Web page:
A Picture Book Poetry Lesson from WritingFix
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The Color of Love

reflecting on colors and the positive
images they evoke


Student Writer Instructions:

After reading I Love You the Purplest by Barbara Joosse, notice that when each son asks his mother, “Who do you love best?”, she answers the question by saying, “Why, ______, I love you the _____.” Her first son she tells that she loves the bluest; her second son she tells that she loves the reddest. Since red and blue combined make purple, she shows her children that she loves them equally.

As you examine the book, you will also notice that Mom says, “I love you the color of a dragon fly at the tip of its wing,” and “I love you the color of the sky before it blazes into night.” When you write your own poem, model that kind of a line. If you were to choose orange, for example, you might say, “I love you the color of a fat jack-o-lantern grinning wickedly on Halloween night.” If you were to choose green, you might say, “I love you the color of the freshly mown grass tickling my bare toes.”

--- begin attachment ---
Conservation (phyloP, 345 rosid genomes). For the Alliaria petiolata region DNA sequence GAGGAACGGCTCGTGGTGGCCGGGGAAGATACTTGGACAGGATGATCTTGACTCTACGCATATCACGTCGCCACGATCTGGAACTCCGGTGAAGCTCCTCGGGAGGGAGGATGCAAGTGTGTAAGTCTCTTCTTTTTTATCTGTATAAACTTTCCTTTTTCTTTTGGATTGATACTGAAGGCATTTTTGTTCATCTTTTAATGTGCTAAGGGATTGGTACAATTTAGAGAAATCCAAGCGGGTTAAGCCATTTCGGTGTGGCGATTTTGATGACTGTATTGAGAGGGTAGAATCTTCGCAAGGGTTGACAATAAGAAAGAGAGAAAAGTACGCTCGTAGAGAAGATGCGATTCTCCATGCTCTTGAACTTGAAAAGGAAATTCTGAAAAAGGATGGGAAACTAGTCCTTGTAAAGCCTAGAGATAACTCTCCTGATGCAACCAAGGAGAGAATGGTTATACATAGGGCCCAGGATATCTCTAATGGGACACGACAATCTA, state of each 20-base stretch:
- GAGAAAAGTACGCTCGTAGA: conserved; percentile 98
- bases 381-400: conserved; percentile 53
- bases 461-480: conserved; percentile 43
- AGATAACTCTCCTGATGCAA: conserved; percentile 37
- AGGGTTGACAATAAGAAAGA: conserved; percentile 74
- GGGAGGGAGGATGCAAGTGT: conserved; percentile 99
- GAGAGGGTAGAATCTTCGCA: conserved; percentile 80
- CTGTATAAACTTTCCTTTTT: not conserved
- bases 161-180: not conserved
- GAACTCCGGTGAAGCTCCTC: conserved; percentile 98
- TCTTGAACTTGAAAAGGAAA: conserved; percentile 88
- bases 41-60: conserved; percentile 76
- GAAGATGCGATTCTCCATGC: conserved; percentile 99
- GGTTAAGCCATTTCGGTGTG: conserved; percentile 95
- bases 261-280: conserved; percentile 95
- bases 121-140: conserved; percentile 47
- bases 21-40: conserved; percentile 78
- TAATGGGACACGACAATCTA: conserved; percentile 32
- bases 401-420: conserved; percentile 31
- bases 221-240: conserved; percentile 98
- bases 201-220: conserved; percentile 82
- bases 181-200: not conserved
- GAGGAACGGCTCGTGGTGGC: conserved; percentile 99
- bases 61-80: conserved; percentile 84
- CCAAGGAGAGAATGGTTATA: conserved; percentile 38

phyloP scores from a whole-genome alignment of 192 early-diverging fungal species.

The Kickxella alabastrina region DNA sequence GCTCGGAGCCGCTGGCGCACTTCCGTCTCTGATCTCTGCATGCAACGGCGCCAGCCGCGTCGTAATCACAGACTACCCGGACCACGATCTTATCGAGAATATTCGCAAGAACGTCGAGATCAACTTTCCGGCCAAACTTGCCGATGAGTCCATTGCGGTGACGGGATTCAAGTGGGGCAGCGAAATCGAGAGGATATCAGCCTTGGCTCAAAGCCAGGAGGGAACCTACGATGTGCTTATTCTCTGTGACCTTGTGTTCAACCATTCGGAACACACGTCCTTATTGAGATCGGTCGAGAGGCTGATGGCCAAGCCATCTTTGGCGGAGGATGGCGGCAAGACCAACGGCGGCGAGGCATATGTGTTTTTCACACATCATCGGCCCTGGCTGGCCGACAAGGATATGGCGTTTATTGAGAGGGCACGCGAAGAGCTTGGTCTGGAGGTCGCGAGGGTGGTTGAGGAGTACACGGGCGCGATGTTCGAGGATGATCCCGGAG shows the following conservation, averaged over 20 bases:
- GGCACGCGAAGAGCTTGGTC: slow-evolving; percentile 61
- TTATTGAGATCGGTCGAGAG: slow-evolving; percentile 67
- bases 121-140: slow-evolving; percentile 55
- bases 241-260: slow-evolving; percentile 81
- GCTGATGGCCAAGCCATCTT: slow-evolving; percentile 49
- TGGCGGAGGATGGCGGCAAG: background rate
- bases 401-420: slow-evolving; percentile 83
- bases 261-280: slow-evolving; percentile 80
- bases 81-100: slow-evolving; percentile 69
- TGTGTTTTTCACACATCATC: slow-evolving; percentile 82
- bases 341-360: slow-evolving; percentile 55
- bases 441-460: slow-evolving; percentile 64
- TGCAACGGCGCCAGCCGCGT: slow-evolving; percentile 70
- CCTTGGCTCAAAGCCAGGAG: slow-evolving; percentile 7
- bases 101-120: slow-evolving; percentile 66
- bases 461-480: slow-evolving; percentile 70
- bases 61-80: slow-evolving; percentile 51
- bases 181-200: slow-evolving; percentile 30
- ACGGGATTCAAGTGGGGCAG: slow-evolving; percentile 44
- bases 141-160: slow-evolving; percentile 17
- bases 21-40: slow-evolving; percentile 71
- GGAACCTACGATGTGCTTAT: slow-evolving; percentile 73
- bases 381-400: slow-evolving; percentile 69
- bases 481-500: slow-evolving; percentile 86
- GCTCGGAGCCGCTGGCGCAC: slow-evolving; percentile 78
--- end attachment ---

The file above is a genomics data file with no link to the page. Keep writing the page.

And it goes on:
Click on the Imagery Button to explore some ideas about different colors. Then use this template to make a first copy your own poem about someone you love. If you choose to borrow some of the ideas from the Color Button below, be sure to expand those ideas like Barbara Joosse did in her original text.

After you’ve completed, revised, and edited your poem, you might type it and frame it with the color you’ve chosen. Then you might illustrate the borders of the poem or frame with illustrations or with Googled images.

Interactive Choices for Writing:

If you're struggling to start your poem, click the button below for some ideas that might inspire you to launch your piece of writing.

   


I Love You like...
What color would the following image make you think of?


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